How does a 34-year-old who only played 34 NBA games the last two seasons reinvigorate a Knicks starting lineup?
What if I told you Jarrett Jack has been the Knicks’ second most valuable player this season?
Before his current stint with New York, Jarrett Jack suffered a torn meniscus, one in a string of many knee injuries that have plagued him in recent years. Having only played two games with the New Orleans Pelicans, who acquired him on a ten-day contract mid-season, Jack missed the rest of the year recovering from the ailment.
When the Knicks signed Jack to a one-year, non-guaranteed deal this summer, his primary role was expected to be mentoring the newly-drafted Frank Ntilikina, as well as provide some extra depth for New York at the 1 spot… if he made the cut. Now a few weeks into the season, the 33-year-old veteran guard has given that and more.
Jack got his first start of the season against the Brooklyn Nets, racking up a solid stat-line of eight points, seven rebounds, and five assists. He was incredibly effective in New York’s first win of the season, leading the young team on both ends of the floor. What followed were multiple performances that spurred the Knicks go on a nice three-game win streak and proved Jack to be the best point guard on the roster as well as the perfect mentor for the newly minted backup Ntilikina.
In starts, Jack is averaging 5.3 points, 8.0 assists, and 1.3 steals per game, but what the numbers don’t show is how he’s made himself one of the most efficient players on the team by directing the defense and pushing the tempo on offense. His understanding for the game allows him to see things his teammates with less experience can’t see, and New York’s on court success is visible from the stands to your couch. Jack plays the role of vocal leader on the court, calling out plays and directing his sometimes-inept teammates on defense (Kanter, Hardaway Jr.). The veteran presence is the most important thing he brings to the team, as developing the team’s young talent surely is the most valuable thing for the Knicks in the long-run. Mentoring Frank is also something Jack seems to focus on on the court, frequently talking to him in between plays, sharing knowledge only a 12-year vet possesses.
Where Jarrett Jack excels on the court is on the defensive end. He takes charge on D, directing players to their spots, coming to help, reading passing lanes, and staying aggressive on his man:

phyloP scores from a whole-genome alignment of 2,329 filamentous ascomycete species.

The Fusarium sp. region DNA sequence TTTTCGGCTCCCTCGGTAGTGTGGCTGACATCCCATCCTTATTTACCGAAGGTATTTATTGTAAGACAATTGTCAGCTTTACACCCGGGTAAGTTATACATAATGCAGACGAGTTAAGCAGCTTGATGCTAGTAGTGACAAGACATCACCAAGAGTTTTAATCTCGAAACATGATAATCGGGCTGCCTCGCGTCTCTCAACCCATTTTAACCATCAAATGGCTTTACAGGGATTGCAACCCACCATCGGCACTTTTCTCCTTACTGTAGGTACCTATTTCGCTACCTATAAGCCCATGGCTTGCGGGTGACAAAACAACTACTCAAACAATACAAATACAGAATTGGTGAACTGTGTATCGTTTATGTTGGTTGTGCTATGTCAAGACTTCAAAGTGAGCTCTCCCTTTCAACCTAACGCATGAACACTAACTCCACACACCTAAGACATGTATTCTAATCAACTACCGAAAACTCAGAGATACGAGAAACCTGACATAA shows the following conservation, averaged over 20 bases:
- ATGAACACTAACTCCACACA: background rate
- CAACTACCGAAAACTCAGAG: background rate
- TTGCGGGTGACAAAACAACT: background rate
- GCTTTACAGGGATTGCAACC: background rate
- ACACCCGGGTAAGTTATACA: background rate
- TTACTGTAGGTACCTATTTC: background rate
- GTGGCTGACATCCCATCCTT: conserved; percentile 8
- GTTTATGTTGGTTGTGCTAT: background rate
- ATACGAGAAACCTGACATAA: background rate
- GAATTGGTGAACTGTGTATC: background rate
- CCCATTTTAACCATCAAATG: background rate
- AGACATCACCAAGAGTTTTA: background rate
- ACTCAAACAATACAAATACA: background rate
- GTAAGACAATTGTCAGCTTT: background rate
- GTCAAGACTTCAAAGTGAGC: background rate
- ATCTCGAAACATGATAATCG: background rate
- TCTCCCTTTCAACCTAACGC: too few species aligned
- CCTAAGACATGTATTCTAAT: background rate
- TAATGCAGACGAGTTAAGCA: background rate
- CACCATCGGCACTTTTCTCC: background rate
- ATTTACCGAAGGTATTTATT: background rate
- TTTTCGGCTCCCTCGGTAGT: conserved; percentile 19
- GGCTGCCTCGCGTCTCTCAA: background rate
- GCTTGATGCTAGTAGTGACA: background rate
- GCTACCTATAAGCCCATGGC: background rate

As shown in our recent film study on Jack, he constantly dictates the Knicks defense. By staying vocal and pointing his teammates to the right spots, Jarrett keeps the New York defense on its toes and ready to react to whatever the opposition throws at it. In the four games since Jack got his first start, the Knicks jumped from the 20th to 12th spot in defensive rating, a truly tangible difference, which demonstrated the turnaround for New York’s D when Jack got a minutes increase.
On offense, Jack also plays a valuable role. It sounds crazy to say, but he’s been the best distributor the Knicks have had since Jason Kidd (lol).
Beautiful pick-and-pop with Jack and KP pic.twitter.com/zhY2sqwFia
— The Knicks Wall (@TheKnicksWall) October 30, 2017
Jack seems to have a clear understanding of New York’s playbook, and that, combined with his veteran court vision, allows him to always find the open man on a play. Aside from doing well in the halfcourt set, Jack shines in the open floor, pushing the tempo and quickly moving the ball up-court.
START FOREVER JARRETT JACK pic.twitter.com/Da9UZ4eKdV
— The Knicks Wall (@TheKnicksWall) October 29, 2017
It seems as though Jack’s non-guaranteed offer is what has provided him with the motivation he needed to out-perform expectations this year, and if he keep up the solid play and be the veteran presence New York’s young guards need right now, it’ll certainly be worth looking at bringing him back at the end of the season.